Amyloid plaques are a hallmark of Alzheimer’s disease. The interesting thing is, not everyone who develops these plaques gets Alzheimer’s. Answering this question could reveal new clues about the underlying cause of the disease.
Scientists don’t know what causes Alzheimer’s. But the brain’s of everyone with Alzheimer’s do share a hallmark: clumps of toxic beta-amyloid plaques. This finding led to the development of the amyloid hypothesis: The idea that these plaques are responsible for cognitive decline and that clearing them could treat the disease. But there’s something that keeps baffling researchers — not everyone with amyloid plaques develops Alzheimer’s.
In a study published in JAMA Neurology in 2018, researchers assessed how many cognitively healthy older individuals had the toxic plaque in their brains. Out of 1,671 cognitively healthy people aged 80 to 89, about 43 percent were found to be “amyloid positive.”
While the plaques may precede cognitive decline, many of the people in the study with amyloid plaques did not develop cognitive impairment or Alzheimer’s disease. However, these cognitively healthy adults with amyloid positivity, the study found, were twice as likely to develop a form of mild cognitive impairment.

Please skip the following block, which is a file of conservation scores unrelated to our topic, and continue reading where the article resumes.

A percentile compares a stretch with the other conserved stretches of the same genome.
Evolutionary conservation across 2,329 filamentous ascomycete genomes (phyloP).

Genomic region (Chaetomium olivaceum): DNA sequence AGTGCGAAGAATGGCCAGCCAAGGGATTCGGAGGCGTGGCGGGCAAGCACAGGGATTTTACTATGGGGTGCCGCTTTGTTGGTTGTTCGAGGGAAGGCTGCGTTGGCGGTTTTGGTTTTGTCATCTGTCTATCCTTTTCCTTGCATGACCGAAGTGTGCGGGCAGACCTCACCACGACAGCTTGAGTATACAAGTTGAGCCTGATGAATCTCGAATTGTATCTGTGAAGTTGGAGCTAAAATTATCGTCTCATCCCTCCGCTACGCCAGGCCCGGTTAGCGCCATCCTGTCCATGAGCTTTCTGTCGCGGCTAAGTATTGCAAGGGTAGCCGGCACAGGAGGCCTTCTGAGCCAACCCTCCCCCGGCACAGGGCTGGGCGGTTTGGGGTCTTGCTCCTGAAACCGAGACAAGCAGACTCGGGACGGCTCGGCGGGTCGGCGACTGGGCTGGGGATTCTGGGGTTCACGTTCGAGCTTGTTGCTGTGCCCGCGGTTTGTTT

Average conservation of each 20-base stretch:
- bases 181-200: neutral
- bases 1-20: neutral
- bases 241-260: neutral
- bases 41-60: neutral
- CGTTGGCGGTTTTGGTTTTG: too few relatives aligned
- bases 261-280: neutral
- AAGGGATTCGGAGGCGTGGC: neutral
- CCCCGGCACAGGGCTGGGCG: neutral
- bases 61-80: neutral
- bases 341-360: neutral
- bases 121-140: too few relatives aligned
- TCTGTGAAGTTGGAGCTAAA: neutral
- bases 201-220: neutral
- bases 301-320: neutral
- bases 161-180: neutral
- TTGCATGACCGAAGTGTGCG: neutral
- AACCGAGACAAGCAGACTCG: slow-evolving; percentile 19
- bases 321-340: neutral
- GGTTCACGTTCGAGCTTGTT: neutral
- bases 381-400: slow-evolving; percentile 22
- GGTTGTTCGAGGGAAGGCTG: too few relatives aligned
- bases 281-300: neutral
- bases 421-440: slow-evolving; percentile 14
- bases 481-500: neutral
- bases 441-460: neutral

But scientists are still perplexed about the function of these beta-amyloid proteins and their role in cognitive decline.
Is Beta Amyloid Linked to Cognitive Impairment?
Until very recently, most Alzheimer’s drugs failed in clinical trials because they didn’t improve cognitive symptoms, even though they cleared out these plaques. The anti-amyloid drug Aduhelm recently received approval, but the clinical trials showed mixed results in its ability to slow cognitive decline.
Eisai’s anti-amyloid drug, Leqembi, however, is restoring some optimism in the approach. The drug recently received FDA approval through the accelerated pathway and published results from their Phase 3 trial suggesting that clearing plaques lead to improvements in cognition over 18 months.
Other researchers showed compelling links between beta-amyloid and other risk factors for Alzheimer’s disease and dementia. One study of cognitively healthy adults found that even one night of sleep deprivation resulted in increased beta-amyloid plaques in the brain.
Unfortunately, the accumulated evidence so far doesn’t have a simple definitive answer. Beta-amyloid might be involved or even cause cognitive impairment in Alzheimer’s disease, but it could also simply be a marker of something else that’s gone wrong in the brain. Some theorize it may even be part of the body’s response to fighting the disease.
Early Diagnosis Could Answer the Question
By the time Alzheimer’s is diagnosed, it may be 10 to 20 years after the first pathological changes in the brain appear. Since beta-amyloid is difficult and expensive to measure, scientists are looking for other biomarkers in the blood and brain (via measuring the brain’s electrical activity). This may make it easier to detect other important risk factors for the disease, before symptoms arise.
By the time a person is diagnosed, it may be too late to stop the downstream effects of beta-amyloid plaques. With early diagnosis, it may thus be easier to develop better treatments for Alzheimer’s and identify the biomarkers most closely linked to cognitive impairment.